Saturday, April 14, 2012

The Caller: There Is No When Safe

I have a dysfunctional relationship with genre and classification. I don't like the way genre comes with rules and expectations and tropes and plot devices and clich├ęs. On the other hand, if those preconceptions didn't exist, then combinations and hybrids wouldn't necessarily be quite as thrilling when done well. When expectations are subverted, it makes it harder for us to put distance between ourselves and the story, and thus more likely that we'll actually engage with it instead. It short-circuits the kind of meta-viewing exemplified by the Scream films, and that means we have to watch it, feel it, experience it without the protection of a knowing smirk. I am all in favor of that. So bring that shit on. Mash up some genres, fake me out, surprise me.

The Caller isn't so much a mashup of different genres as it is a movie that by its nature shows how similar different genres can be. It's basically a ghost story about time travel, or a time-travel story that feels more like a ghost story. Or maybe it's The Lake House as viewed in a warped, cracked, mirror.

Mary Kee is not enjoying herself. She's in the middle of an ugly divorce from an ex-husband who is grade-A restraining order material, and she's just moved in to a shabby little apartment building in San Juan. She's got a lot on her mind, so when the phone rings and it's a woman looking for someone named Bobby, she just assumes it's a wrong number and hangs up. Then the woman - named Rose - calls back. She is convinced that Bobby is there. Bobby promised her that he was coming home any day now…from Vietnam. As far as Rose knows, it's 1973. And when she tells Mary she'll draw something on a wall in the pantry to prove that she's real, Mary blows her off. She looks, but there's nothing there.

But when she scrapes off some old wallpaper, there's a drawing of a rose. 

It's a conversation between two people living their lives in the same place, in two very separate times. And, as it transpires, Rose is very needy and very unstable. One offhand comment changes everything, as events in the present are seen in the past, and events in the past begin to echo forward into the present. As far as Mary knows, Rose hung herself with the telephone cord in grief after Bobby left her. Then how is she still talking to Mary? Well, time travel is complicated, but at heart it feels like Mary is being haunted. And that's what I like about this movie - there's definitely an internal logic to what's happening, but no matter how much we tell ourselves we're watching a story about time travel, something in the back of our heads is saying no no ghosts ghosts shit shit shit RUN. We're too busy being creeped out to wonder about paradoxes.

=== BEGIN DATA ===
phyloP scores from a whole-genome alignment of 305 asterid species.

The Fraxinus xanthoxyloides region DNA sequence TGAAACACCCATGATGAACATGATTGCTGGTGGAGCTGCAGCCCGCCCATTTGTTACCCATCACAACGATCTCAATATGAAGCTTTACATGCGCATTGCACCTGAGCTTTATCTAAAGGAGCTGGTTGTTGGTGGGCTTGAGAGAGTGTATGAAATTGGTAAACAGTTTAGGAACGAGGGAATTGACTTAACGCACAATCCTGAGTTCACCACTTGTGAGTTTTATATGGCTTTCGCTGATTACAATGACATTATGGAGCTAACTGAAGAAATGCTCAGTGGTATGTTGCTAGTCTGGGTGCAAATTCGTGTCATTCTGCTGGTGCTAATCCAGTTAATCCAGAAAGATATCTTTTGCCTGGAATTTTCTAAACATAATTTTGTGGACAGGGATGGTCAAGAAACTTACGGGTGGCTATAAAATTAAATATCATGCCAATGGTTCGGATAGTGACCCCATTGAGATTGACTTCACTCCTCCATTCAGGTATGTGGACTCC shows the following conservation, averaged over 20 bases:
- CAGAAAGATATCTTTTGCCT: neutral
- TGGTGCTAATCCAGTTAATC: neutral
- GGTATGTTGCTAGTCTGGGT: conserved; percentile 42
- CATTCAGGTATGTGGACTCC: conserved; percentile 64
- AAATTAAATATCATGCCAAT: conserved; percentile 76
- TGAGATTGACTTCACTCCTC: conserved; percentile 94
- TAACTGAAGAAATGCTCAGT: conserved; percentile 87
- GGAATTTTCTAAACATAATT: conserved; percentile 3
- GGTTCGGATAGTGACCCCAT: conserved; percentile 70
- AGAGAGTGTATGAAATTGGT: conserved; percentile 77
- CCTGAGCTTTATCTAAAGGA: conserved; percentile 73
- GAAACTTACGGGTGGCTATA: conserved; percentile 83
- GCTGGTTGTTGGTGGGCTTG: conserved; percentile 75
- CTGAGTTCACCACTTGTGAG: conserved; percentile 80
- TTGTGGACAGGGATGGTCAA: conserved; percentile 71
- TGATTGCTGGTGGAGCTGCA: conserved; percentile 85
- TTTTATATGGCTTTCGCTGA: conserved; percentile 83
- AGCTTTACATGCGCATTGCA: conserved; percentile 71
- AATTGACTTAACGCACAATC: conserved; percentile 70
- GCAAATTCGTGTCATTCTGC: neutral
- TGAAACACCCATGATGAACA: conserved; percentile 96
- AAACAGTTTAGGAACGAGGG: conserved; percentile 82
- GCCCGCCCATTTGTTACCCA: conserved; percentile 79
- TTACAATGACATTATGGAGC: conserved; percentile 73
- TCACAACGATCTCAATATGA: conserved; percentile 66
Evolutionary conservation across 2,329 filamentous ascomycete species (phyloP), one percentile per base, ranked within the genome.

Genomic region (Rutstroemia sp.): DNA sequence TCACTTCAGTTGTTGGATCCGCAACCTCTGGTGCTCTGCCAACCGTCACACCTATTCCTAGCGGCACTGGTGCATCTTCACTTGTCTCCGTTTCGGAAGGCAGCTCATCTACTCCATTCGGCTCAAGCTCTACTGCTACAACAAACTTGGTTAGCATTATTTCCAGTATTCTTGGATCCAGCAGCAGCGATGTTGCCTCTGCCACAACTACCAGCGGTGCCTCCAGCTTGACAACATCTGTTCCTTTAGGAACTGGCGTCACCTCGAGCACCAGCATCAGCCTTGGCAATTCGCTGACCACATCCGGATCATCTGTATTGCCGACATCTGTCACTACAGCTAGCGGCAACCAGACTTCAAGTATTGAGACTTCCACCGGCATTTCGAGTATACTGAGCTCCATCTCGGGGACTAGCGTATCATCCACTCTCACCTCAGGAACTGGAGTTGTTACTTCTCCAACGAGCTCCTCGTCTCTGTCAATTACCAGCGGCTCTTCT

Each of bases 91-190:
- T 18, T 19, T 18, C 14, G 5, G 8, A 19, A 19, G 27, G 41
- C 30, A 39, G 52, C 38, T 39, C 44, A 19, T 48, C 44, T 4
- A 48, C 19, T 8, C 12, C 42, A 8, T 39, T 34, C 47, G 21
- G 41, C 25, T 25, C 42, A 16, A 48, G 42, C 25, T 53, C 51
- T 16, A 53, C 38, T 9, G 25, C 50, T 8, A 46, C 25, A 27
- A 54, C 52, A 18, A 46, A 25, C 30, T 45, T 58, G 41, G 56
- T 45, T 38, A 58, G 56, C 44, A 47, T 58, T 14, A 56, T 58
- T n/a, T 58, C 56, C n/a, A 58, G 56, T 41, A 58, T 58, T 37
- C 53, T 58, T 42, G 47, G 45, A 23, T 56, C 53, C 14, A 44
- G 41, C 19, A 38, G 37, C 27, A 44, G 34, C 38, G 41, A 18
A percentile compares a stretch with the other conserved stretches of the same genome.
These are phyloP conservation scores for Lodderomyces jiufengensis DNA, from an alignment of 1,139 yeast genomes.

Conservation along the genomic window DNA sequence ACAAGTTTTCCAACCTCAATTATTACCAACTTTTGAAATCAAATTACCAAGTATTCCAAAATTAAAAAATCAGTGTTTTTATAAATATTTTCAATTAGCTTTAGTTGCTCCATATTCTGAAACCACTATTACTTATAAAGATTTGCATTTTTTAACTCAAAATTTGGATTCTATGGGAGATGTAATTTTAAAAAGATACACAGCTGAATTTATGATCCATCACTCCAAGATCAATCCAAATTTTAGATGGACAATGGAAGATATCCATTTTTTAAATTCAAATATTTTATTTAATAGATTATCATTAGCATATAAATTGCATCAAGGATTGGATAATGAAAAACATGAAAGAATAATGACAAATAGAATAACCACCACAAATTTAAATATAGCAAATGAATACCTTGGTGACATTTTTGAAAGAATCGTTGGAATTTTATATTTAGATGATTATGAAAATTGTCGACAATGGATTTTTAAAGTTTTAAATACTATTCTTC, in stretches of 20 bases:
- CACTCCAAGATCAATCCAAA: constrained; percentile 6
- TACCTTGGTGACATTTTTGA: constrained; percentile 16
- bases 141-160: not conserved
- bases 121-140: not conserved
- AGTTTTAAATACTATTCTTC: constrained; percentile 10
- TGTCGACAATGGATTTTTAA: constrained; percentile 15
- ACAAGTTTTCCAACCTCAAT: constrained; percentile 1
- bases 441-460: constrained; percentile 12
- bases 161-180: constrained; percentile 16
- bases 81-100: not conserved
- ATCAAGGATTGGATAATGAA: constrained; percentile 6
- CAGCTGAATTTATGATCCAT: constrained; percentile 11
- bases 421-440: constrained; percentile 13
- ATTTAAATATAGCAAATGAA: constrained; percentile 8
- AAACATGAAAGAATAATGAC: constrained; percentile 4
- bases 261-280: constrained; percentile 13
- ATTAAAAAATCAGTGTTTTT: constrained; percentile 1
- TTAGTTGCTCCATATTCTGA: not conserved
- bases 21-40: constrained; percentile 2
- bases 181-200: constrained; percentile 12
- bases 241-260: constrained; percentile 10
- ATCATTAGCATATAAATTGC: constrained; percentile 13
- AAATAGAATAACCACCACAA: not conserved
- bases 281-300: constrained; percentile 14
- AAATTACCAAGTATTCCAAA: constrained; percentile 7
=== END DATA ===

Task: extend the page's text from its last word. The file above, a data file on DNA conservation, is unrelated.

Part of this is the constant sense of vulnerability we feel for Mary. If it's not the mysterious Rose, it's her supremely creepy ex-husband. He's not overplayed or frothing at the mouth, and so his interactions with Mary feel actually menacing. The camera hovers above and around Mary like it's furtively watching her. A lot of this movie takes place at night, and that doesn't help. Anything can happen in the dark. And as it transpires, anything can happen in the past as well. Mary's conversations with Rose create a circle, a causal loop, and the things Mary say and do now change what happens then, which changes what happens now, and soon any sense of security Mary has is stripped away. Space is not safe, because her ex-husband could be anywhere. Time is not safe, because Rose could change anything. The end effect is supernatural, even if the explanation is not. So Mary is haunted by her own past and someone else's at the same time.

The end result is creepy and suspenseful, and takes place in a world which feels very much like our own. These are believable people for good or ill, and we're watching their lives intersect for better or worse. There are some missteps - creepy music is a little overused throughout the first half of the movie - when a ringing phone is a big part of your story, you want silence to frame its interruptions. There are a couple of cheap scares, and the last act's pacing feels a little compressed. Overall, the story could stand to have some more room to stretch out and breathe. But it does so much right, in details large and small, that I won't dismiss it. Two people make a connection, and lives begin to unravel as a result. For a movie dealing with time travel and abusive spouses and mysterious phone calls and shadowy figures in the background of every family picture, it's a surprisingly human sentiment, and no less disturbing for it.

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